The main idea here is to make it easy for Docker developers to build their applications for the Arm platform right from their x86 desktops and then deploy them to the cloud (including the Arm-based AWS EC2 A1 instances), edge and IoT devices. Developers will be able to build their containers for Arm just like they do today, without the need for any cross-compilation.
Typically, developers would have to build the containers they want to run on the Arm platform on an Arm-based server. With this system, which is the first result of this new partnership, Docker essentially emulates an Arm chip on the PC for building these images.
“Overnight, the 2 million Docker developers that are out there can use the Docker commands they already know and become Arm developers,” Docker EVP of Strategic Alliances David Messina told me. “Docker, just like we’ve done many times over, has simplified and streamlined processes and made them simpler and accessible to developers. And in this case, we’re making x86 developers on their laptops Arm developers overnight.”
Given that cloud-based Arm servers like Amazon’s A1 instances are often significantly cheaper than x86 machines, users can achieve some immediate cost benefits by using this new system and running their containers on Arm.
For Docker, this partnership opens up new opportunities, especially in areas where Arm chips are already strong, including edge and IoT scenarios. Arm, similarly, is interested in strengthening its developer ecosystem by making it easier to develop for its platform. The easier it is to build apps for the platform, the more likely developers are to then run them on servers that feature chips from Arm’s partners.
“Arm’s perspective on the infrastructure really spans all the way from the endpoint, all the way through the edge to the cloud data center, because we are one of the few companies that have a presence all the way through that entire path,” Mohamed Awad, Arm’s VP of Marketing, Infrastructure Line of Business, said. “It’s that perspective that drove us to make sure that we engage Docker in a meaningful way and have a meaningful relationship with them. We are seeing compute and the infrastructure sort of transforming itself right now from the old model of centralized compute, general purpose architecture, to a more distributed and more heterogeneous compute system.”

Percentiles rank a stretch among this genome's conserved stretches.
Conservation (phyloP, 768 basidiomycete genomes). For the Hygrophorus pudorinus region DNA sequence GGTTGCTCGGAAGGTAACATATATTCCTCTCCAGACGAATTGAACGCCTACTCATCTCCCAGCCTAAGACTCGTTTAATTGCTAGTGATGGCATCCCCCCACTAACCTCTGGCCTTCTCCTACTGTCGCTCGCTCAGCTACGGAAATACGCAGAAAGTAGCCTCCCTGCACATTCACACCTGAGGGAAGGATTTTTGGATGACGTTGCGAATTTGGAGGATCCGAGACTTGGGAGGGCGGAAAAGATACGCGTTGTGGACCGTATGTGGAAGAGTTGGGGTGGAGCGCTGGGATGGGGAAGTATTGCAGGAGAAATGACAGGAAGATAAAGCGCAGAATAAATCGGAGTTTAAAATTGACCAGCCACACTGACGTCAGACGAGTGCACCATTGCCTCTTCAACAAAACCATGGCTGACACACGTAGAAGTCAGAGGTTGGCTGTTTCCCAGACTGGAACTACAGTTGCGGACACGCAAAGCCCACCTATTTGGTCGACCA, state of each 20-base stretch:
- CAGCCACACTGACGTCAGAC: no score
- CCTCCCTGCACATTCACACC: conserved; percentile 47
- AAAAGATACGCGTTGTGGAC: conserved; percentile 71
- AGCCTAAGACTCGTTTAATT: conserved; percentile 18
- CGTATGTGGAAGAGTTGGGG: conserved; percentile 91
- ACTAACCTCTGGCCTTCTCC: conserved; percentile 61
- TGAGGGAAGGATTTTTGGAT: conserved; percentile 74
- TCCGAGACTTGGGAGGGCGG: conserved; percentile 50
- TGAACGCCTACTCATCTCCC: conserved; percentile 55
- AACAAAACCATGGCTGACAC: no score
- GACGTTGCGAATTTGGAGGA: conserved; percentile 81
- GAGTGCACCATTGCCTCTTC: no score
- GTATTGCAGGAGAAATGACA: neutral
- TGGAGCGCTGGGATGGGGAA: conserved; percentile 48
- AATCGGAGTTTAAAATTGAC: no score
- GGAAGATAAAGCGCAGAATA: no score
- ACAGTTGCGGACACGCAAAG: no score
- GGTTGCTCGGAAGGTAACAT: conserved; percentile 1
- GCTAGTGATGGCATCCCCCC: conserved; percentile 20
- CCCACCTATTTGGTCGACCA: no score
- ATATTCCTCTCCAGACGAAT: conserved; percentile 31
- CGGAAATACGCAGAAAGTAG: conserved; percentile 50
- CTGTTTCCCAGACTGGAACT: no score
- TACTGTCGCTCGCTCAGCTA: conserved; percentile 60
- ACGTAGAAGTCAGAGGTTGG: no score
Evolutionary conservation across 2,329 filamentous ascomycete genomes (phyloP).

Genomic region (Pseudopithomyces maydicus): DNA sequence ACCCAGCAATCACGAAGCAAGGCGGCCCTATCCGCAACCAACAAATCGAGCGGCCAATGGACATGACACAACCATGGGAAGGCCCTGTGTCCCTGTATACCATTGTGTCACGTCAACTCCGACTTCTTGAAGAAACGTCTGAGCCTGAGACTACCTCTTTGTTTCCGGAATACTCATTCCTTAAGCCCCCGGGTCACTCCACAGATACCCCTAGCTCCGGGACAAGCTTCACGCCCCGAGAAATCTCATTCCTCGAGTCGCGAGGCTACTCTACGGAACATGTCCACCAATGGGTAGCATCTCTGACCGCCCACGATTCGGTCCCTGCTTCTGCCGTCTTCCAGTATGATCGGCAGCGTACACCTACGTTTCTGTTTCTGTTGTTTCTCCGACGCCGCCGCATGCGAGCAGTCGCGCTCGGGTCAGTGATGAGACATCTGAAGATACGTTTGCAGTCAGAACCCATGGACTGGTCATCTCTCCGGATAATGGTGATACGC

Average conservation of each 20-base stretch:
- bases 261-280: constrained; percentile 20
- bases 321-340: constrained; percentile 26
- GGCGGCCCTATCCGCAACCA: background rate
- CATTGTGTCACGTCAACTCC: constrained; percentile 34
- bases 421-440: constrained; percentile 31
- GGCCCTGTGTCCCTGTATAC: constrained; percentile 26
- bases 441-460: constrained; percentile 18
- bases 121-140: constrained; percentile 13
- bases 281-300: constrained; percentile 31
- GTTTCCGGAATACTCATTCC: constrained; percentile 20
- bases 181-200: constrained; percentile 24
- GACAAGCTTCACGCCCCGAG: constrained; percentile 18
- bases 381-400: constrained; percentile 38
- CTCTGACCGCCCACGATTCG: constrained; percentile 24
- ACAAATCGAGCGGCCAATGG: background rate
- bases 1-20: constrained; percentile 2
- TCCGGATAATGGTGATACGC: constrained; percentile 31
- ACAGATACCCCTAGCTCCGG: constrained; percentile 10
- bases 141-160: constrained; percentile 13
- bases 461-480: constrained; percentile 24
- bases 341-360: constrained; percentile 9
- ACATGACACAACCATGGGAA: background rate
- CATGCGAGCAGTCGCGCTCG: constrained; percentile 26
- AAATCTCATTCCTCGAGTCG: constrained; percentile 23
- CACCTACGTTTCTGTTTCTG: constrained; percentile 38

Developers, however, Awad rightly noted, don’t want to have to deal with this complexity, yet they also increasingly need to ensure that their applications run on a wide variety of platforms and that they can move them around as needed. “For us, this is about enabling developers and freeing them from lock-in on any particular area and allowing them to choose the right compute for the right job that is the most efficient for them,” Awad said.
Messina noted that the promise of Docker has long been to remove the dependence of applications from the infrastructure on which they run. Adding Arm support simply extends this promise to an additional platform. He also stressed that the work on this was driven by the company’s enterprise customers. These are the users who have already set up their systems for cloud-native development with Docker’s tools — at least for their x86 development. Those customers are now looking at developing for their edge devices, too, and that often means developing for Arm-based devices.
Awad and Messina both stressed that developers really don’t have to learn anything new to make this work. All of the usual Docker commands will just work.